Human rights due diligence focuses on risks to people, not risks to the business.
It is an ongoing process through which a company understands when, where and how it could impact on human rights, prioritises these risks for action, takes steps to address them, tracks the effectiveness of its efforts, and communicates with internal and external stakeholders.
The UN Guiding Principles make clear that companies should prioritise human rights risks based on their severity, that is, how grave, widespread and hard to remedy they are. These are the company’s salient human rights issues.
The process of identifying the salient human rights issues not only helps a company understand where the greatest risks to people lie across its business, it also helps a company uncover where rights-related risks to the business are likely to be found.
Certain risks to human rights can be integral to what a company does, where it works, how it is structured and the way it makes decisions. The board should periodically review these high-level risks. Examples include:
Business model risks:
for example, companies that rely on bringing cheap products to market with narrow profit margins for suppliers, on being fastest to market, or on highly seasonal production, may incentivise suppliers to pay their workers below the living wage, require excessive overtime, and cut corners on safety.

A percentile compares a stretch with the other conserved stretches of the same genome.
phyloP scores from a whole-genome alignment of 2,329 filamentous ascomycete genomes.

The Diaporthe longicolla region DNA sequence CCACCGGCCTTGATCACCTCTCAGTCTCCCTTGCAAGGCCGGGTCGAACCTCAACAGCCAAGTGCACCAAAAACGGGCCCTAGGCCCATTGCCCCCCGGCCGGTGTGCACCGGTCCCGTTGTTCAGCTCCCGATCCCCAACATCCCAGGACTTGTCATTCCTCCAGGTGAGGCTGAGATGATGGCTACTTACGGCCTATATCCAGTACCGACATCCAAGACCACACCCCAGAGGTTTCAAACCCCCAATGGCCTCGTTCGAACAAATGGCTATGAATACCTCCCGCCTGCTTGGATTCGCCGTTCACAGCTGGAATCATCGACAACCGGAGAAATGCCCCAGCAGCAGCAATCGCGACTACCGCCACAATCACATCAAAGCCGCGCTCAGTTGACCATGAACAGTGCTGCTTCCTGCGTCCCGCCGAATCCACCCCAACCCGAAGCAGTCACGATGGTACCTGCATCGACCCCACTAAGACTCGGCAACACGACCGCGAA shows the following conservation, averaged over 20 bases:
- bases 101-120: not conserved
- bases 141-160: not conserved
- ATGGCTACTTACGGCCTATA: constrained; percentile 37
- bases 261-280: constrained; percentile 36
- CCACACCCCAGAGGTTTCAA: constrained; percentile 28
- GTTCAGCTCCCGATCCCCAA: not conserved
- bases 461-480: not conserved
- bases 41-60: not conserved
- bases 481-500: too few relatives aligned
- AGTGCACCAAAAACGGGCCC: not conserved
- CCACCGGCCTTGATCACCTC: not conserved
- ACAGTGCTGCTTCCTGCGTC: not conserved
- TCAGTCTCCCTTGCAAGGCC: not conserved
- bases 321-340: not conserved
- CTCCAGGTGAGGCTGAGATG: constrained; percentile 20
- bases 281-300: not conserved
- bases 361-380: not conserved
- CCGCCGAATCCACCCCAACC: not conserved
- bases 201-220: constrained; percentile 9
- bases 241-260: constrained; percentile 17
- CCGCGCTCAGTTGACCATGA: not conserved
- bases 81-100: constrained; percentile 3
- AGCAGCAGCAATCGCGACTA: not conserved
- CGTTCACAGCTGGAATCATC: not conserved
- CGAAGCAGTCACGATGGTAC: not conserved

Business relationship risks:
for example, a company in a joint venture with a government that has a poor human rights record may find that its licence to land or mineral rights is awarded without due process and consultations with local communities, or that police or military suppress community opposition.
Operating context risks:
for example, a company working in regions with high levels of conflict, corruption or weak rule of law is likely to face increased risk of involvement with human rights abuses, which arise more easily and are less likely to be remedied in these contexts.
for example, a company with a significant proportion of low-skilled migrant labour in its workforce or supply chain, or which encourages the use of workers on contract from a third-party employer, may find that these workers lack full legal protection, freedom of association rights and access to remedy, and also face exploitative working conditions.
Public policy risks:
for example, a company that lobbies against laws and regulations that protect human rights may undermine a state’s duty to do so, making it more difficult for companies in general to operate in that country with respect for human rights.
Last updated: 13 May 2016